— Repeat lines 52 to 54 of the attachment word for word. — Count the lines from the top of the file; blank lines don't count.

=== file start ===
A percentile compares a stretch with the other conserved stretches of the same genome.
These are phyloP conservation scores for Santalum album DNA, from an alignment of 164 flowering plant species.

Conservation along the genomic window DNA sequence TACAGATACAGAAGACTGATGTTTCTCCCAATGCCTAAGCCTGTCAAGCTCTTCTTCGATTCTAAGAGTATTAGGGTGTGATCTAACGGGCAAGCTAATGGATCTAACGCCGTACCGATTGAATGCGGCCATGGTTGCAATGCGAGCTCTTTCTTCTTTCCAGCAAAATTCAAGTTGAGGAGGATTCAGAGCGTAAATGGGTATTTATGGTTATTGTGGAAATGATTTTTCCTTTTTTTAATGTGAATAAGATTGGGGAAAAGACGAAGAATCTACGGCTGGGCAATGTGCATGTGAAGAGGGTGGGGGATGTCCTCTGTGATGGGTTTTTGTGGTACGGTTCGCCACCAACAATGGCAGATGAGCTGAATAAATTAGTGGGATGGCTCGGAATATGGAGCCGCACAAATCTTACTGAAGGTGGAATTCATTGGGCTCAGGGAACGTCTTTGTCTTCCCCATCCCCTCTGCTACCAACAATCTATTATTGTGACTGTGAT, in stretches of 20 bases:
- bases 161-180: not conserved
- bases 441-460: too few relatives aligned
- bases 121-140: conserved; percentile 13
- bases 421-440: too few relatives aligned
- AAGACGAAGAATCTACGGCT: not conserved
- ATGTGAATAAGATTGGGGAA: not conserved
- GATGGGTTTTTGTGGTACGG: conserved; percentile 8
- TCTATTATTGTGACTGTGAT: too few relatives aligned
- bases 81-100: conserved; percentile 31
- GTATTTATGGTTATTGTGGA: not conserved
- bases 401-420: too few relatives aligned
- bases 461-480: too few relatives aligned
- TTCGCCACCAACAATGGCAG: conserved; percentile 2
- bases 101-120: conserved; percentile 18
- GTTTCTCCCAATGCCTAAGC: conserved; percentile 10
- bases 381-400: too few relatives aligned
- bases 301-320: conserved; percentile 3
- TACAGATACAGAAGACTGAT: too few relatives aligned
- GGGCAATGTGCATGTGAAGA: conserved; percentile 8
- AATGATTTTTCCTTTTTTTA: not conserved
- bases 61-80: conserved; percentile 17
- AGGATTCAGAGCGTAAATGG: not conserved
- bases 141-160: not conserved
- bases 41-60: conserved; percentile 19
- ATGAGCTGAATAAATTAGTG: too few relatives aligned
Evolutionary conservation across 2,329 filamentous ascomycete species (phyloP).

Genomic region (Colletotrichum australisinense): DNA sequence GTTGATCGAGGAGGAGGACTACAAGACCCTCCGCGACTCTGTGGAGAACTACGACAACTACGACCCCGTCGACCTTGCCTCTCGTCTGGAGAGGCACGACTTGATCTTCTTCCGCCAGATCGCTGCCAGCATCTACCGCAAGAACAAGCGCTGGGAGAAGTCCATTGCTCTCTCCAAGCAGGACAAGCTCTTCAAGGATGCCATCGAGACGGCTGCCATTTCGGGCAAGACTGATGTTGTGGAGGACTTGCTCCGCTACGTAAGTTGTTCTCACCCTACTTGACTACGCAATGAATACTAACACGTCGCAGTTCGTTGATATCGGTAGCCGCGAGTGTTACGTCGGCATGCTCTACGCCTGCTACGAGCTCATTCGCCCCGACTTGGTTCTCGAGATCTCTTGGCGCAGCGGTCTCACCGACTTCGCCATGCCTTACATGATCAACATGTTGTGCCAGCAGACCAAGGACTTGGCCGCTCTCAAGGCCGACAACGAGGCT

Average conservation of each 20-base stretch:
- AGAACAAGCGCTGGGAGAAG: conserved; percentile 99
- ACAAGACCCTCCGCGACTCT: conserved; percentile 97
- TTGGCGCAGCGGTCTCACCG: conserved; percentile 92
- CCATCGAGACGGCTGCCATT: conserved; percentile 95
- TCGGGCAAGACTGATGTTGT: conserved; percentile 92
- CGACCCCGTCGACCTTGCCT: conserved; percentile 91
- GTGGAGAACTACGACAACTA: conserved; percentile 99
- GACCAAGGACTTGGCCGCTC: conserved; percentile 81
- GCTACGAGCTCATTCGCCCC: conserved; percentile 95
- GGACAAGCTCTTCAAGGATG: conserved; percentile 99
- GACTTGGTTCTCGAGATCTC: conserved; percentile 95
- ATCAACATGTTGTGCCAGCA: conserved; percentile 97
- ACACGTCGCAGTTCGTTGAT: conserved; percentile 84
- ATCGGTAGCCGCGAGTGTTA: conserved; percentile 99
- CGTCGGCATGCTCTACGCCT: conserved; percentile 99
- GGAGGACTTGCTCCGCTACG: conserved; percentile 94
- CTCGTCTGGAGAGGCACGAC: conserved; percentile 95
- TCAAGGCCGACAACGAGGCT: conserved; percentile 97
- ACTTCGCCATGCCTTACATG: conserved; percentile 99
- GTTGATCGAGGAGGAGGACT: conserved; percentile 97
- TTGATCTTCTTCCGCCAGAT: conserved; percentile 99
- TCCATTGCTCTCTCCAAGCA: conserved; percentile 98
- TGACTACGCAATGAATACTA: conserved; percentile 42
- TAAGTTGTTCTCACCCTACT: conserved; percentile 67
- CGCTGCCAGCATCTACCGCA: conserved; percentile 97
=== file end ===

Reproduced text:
- TTGATCTTCTTCCGCCAGAT: conserved; percentile 99
- TCCATTGCTCTCTCCAAGCA: conserved; percentile 98
- TGACTACGCAATGAATACTA: conserved; percentile 42